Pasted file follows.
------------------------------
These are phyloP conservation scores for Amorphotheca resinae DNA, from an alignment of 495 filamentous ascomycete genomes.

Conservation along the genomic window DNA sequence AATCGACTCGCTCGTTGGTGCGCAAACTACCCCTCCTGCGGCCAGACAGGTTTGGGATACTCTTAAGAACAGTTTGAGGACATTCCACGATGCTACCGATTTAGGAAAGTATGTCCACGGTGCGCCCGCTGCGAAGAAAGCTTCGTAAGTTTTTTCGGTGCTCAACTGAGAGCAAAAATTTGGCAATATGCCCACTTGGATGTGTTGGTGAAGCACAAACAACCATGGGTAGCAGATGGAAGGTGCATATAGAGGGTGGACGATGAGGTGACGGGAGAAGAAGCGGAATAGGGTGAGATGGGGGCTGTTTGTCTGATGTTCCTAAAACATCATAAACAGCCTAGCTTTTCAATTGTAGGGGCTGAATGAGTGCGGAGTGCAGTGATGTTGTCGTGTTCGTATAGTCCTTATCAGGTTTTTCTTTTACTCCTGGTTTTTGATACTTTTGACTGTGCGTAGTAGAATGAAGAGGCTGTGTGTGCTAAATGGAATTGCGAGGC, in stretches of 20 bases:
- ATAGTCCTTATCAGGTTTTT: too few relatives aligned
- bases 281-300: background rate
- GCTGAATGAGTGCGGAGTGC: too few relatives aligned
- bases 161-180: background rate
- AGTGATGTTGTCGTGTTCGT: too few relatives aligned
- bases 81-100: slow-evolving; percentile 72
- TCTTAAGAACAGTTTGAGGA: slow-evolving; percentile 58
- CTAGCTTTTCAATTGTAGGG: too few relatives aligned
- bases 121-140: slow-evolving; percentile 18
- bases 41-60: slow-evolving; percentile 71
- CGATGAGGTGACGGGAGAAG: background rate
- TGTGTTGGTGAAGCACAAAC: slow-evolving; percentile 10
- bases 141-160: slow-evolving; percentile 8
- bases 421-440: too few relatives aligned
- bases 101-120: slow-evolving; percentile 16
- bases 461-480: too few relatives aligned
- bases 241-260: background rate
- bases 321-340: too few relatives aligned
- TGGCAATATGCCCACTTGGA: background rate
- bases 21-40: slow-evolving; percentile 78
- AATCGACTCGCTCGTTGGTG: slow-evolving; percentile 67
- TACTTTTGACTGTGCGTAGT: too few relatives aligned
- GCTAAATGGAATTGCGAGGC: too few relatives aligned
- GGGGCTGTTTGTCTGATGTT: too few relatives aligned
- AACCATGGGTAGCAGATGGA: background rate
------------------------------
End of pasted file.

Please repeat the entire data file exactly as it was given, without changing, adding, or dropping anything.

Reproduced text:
These are phyloP conservation scores for Amorphotheca resinae DNA, from an alignment of 495 filamentous ascomycete genomes.

Conservation along the genomic window DNA sequence AATCGACTCGCTCGTTGGTGCGCAAACTACCCCTCCTGCGGCCAGACAGGTTTGGGATACTCTTAAGAACAGTTTGAGGACATTCCACGATGCTACCGATTTAGGAAAGTATGTCCACGGTGCGCCCGCTGCGAAGAAAGCTTCGTAAGTTTTTTCGGTGCTCAACTGAGAGCAAAAATTTGGCAATATGCCCACTTGGATGTGTTGGTGAAGCACAAACAACCATGGGTAGCAGATGGAAGGTGCATATAGAGGGTGGACGATGAGGTGACGGGAGAAGAAGCGGAATAGGGTGAGATGGGGGCTGTTTGTCTGATGTTCCTAAAACATCATAAACAGCCTAGCTTTTCAATTGTAGGGGCTGAATGAGTGCGGAGTGCAGTGATGTTGTCGTGTTCGTATAGTCCTTATCAGGTTTTTCTTTTACTCCTGGTTTTTGATACTTTTGACTGTGCGTAGTAGAATGAAGAGGCTGTGTGTGCTAAATGGAATTGCGAGGC, in stretches of 20 bases:
- ATAGTCCTTATCAGGTTTTT: too few relatives aligned
- bases 281-300: background rate
- GCTGAATGAGTGCGGAGTGC: too few relatives aligned
- bases 161-180: background rate
- AGTGATGTTGTCGTGTTCGT: too few relatives aligned
- bases 81-100: slow-evolving; percentile 72
- TCTTAAGAACAGTTTGAGGA: slow-evolving; percentile 58
- CTAGCTTTTCAATTGTAGGG: too few relatives aligned
- bases 121-140: slow-evolving; percentile 18
- bases 41-60: slow-evolving; percentile 71
- CGATGAGGTGACGGGAGAAG: background rate
- TGTGTTGGTGAAGCACAAAC: slow-evolving; percentile 10
- bases 141-160: slow-evolving; percentile 8
- bases 421-440: too few relatives aligned
- bases 101-120: slow-evolving; percentile 16
- bases 461-480: too few relatives aligned
- bases 241-260: background rate
- bases 321-340: too few relatives aligned
- TGGCAATATGCCCACTTGGA: background rate
- bases 21-40: slow-evolving; percentile 78
- AATCGACTCGCTCGTTGGTG: slow-evolving; percentile 67
- TACTTTTGACTGTGCGTAGT: too few relatives aligned
- GCTAAATGGAATTGCGAGGC: too few relatives aligned
- GGGGCTGTTTGTCTGATGTT: too few relatives aligned
- AACCATGGGTAGCAGATGGA: background rate